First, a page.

William Woodley (1845 - 1923) was a pioneer in 'Modern Beekeeping', a champion at the show-bench, the owner and operator of Britain's largest bee-farm, was presented to Queen Victoria, an owner of the world's first mass-produced car, and a prolific writer. His commentary of the Isle of Wight disease, a disease which wiped-out ninety per cent of the honeybee population in the British Isles, is his most significant contribution to the world of beekeeping. Woodley's story charts the rise and fall of British beekeeping.
In today's blog I write about weather protection for straw skeps. In 2014 when I visited Chris Park's apiary at Watchfield, I saw this hackle and beneath it was a straw skep with honeybees living in it.
I and the Vale and Downland Beekeepers Association visited Chris Parks apiary in Watchfield. Chris has done a lot of research into traditional forms of beekeeping. He is best know for making skeps which are straw baskets for keeping bees in.
I thought this photo is interesting by reason of where the honeybees are pointing their bottoms. I had just got this swarm into the nucleus box but the bees knew that some of the foraging bees returning back might not find them in their new home (the nucleus hive).
Any object which is waterproof, dry, contains a reasonable cavity and a small defendable entrance, might be a great home for honeybees.
The homeowner at Charlton Heights, Wantage, found Honeybees in their lapboard shed. In fact, the building was formerly a sauna which was built by the previous occupant who was a jockey. Behind the lapboard (see photo below) was a cavity which was 30cm deep and filled with insulation.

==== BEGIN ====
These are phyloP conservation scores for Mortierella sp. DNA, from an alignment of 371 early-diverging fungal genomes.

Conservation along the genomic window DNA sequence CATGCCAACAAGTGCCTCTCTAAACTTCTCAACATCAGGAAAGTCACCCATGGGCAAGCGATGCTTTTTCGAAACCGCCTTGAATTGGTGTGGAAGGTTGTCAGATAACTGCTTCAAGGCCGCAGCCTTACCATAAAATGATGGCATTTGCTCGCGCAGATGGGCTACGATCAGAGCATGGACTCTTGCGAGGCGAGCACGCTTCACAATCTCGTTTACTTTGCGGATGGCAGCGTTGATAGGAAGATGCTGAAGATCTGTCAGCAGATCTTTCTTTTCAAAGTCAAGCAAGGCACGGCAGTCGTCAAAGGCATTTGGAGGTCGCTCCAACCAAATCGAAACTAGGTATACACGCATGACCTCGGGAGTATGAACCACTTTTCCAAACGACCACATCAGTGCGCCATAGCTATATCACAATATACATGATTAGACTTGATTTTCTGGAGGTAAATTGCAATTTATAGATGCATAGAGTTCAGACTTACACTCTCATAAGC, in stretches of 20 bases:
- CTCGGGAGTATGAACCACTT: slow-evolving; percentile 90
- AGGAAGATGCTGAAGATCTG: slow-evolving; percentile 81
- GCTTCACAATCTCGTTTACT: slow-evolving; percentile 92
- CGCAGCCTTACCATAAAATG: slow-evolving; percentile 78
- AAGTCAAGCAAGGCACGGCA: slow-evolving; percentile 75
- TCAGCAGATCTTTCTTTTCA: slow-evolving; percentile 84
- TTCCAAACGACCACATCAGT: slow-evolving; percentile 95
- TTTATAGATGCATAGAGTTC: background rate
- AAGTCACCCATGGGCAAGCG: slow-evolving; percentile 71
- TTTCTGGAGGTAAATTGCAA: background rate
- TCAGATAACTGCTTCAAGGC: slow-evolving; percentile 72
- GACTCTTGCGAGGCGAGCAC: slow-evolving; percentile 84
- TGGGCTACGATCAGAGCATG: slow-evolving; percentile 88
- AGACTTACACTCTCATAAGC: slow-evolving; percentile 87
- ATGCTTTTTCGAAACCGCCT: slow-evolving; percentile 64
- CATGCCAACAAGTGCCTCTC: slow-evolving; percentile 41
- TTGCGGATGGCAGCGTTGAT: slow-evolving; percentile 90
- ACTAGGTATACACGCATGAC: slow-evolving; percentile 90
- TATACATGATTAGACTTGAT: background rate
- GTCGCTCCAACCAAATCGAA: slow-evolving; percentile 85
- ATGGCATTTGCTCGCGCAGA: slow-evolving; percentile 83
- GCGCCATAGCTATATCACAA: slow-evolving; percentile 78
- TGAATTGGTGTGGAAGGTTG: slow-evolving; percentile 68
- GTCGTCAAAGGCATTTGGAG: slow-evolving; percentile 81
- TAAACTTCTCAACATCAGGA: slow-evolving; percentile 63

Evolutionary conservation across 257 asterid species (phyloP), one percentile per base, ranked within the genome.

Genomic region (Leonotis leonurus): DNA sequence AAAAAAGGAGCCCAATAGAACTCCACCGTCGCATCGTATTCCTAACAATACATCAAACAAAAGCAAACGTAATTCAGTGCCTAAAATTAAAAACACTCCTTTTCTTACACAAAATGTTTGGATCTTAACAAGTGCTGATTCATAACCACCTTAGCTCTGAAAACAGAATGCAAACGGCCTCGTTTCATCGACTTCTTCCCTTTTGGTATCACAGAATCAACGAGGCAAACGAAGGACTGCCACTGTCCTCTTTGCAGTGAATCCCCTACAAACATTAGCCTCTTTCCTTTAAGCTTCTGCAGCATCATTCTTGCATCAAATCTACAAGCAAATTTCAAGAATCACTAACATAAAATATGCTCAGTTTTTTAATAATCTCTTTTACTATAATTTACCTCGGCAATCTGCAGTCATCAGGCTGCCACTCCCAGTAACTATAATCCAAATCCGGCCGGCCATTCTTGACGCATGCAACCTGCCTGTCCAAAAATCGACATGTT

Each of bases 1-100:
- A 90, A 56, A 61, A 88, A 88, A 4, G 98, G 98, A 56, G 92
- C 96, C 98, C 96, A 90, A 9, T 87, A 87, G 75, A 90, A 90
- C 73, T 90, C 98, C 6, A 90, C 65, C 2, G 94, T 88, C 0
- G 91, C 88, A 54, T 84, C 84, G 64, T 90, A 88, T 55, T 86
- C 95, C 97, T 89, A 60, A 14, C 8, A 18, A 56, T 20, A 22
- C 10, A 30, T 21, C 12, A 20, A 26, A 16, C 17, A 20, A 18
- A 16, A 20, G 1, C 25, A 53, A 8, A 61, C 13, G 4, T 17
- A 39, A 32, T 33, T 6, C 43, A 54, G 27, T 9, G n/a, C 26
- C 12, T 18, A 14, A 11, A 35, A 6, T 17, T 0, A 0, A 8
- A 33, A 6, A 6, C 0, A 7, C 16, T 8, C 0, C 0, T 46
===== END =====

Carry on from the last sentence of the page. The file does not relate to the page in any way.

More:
The photo above is a paulownia tree in East Hanney with honeybees living inside it. Tree cavities were the original home of the honeybees.
The photo above is of a partially constructed polystyrene hive. It provides the honeybees with a hive that has superior thermal properties.
I am in the process of setting up a new apiary. I am the leaseholder on a half hectare plot of land which is located on the remote Berkshire Downs. (the video below explains everything)
This is meant to be winter? No one told my honeybees whose home is in a Maisemore Polystyrene Hive – there was so much activity at the hive entrance you might be forgiven for thinking it was springtime. I would expect for a mild winter’s day for there to be some hive activity and for the bees to be taking a hygiene flight. But the scale of activity took me by surprise! Maybe it is early days to make a conclusion – but could this amount of bee activity be due to the superior insulation properties of poly-hives? See for yourself by watching the video in this post…